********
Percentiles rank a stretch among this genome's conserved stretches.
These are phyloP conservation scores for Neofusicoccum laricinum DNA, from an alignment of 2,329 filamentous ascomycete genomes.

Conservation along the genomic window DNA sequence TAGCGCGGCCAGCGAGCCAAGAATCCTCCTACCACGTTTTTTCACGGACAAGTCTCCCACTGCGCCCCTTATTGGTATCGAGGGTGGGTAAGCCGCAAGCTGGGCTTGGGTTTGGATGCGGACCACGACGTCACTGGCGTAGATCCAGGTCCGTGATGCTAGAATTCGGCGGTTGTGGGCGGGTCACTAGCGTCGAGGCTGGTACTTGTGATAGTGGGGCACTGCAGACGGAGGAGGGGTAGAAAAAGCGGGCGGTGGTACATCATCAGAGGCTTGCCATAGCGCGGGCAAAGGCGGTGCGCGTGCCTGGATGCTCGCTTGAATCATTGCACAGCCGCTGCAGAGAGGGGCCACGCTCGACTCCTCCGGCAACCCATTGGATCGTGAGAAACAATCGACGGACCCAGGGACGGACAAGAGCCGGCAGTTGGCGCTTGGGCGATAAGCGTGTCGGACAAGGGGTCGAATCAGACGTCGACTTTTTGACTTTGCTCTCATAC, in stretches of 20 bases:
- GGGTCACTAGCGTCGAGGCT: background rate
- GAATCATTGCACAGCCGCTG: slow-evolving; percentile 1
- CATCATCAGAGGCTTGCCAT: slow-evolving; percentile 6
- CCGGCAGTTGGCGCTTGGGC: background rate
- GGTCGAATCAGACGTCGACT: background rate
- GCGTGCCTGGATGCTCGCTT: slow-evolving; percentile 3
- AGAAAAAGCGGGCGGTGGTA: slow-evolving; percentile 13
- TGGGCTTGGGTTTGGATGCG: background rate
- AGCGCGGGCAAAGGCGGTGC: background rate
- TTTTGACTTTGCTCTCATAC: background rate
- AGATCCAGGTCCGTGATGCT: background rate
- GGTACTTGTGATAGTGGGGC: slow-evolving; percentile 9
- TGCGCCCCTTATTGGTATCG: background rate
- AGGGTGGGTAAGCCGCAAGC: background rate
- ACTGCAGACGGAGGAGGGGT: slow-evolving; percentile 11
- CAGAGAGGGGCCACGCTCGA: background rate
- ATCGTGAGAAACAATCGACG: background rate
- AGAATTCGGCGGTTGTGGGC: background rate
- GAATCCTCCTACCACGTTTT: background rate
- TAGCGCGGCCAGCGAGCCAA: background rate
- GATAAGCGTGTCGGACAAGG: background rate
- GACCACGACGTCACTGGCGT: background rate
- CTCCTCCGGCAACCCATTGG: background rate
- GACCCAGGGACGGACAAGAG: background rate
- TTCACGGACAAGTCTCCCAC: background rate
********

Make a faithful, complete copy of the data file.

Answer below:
Percentiles rank a stretch among this genome's conserved stretches.
These are phyloP conservation scores for Neofusicoccum laricinum DNA, from an alignment of 2,329 filamentous ascomycete genomes.

Conservation along the genomic window DNA sequence TAGCGCGGCCAGCGAGCCAAGAATCCTCCTACCACGTTTTTTCACGGACAAGTCTCCCACTGCGCCCCTTATTGGTATCGAGGGTGGGTAAGCCGCAAGCTGGGCTTGGGTTTGGATGCGGACCACGACGTCACTGGCGTAGATCCAGGTCCGTGATGCTAGAATTCGGCGGTTGTGGGCGGGTCACTAGCGTCGAGGCTGGTACTTGTGATAGTGGGGCACTGCAGACGGAGGAGGGGTAGAAAAAGCGGGCGGTGGTACATCATCAGAGGCTTGCCATAGCGCGGGCAAAGGCGGTGCGCGTGCCTGGATGCTCGCTTGAATCATTGCACAGCCGCTGCAGAGAGGGGCCACGCTCGACTCCTCCGGCAACCCATTGGATCGTGAGAAACAATCGACGGACCCAGGGACGGACAAGAGCCGGCAGTTGGCGCTTGGGCGATAAGCGTGTCGGACAAGGGGTCGAATCAGACGTCGACTTTTTGACTTTGCTCTCATAC, in stretches of 20 bases:
- GGGTCACTAGCGTCGAGGCT: background rate
- GAATCATTGCACAGCCGCTG: slow-evolving; percentile 1
- CATCATCAGAGGCTTGCCAT: slow-evolving; percentile 6
- CCGGCAGTTGGCGCTTGGGC: background rate
- GGTCGAATCAGACGTCGACT: background rate
- GCGTGCCTGGATGCTCGCTT: slow-evolving; percentile 3
- AGAAAAAGCGGGCGGTGGTA: slow-evolving; percentile 13
- TGGGCTTGGGTTTGGATGCG: background rate
- AGCGCGGGCAAAGGCGGTGC: background rate
- TTTTGACTTTGCTCTCATAC: background rate
- AGATCCAGGTCCGTGATGCT: background rate
- GGTACTTGTGATAGTGGGGC: slow-evolving; percentile 9
- TGCGCCCCTTATTGGTATCG: background rate
- AGGGTGGGTAAGCCGCAAGC: background rate
- ACTGCAGACGGAGGAGGGGT: slow-evolving; percentile 11
- CAGAGAGGGGCCACGCTCGA: background rate
- ATCGTGAGAAACAATCGACG: background rate
- AGAATTCGGCGGTTGTGGGC: background rate
- GAATCCTCCTACCACGTTTT: background rate
- TAGCGCGGCCAGCGAGCCAA: background rate
- GATAAGCGTGTCGGACAAGG: background rate
- GACCACGACGTCACTGGCGT: background rate
- CTCCTCCGGCAACCCATTGG: background rate
- GACCCAGGGACGGACAAGAG: background rate
- TTCACGGACAAGTCTCCCAC: background rate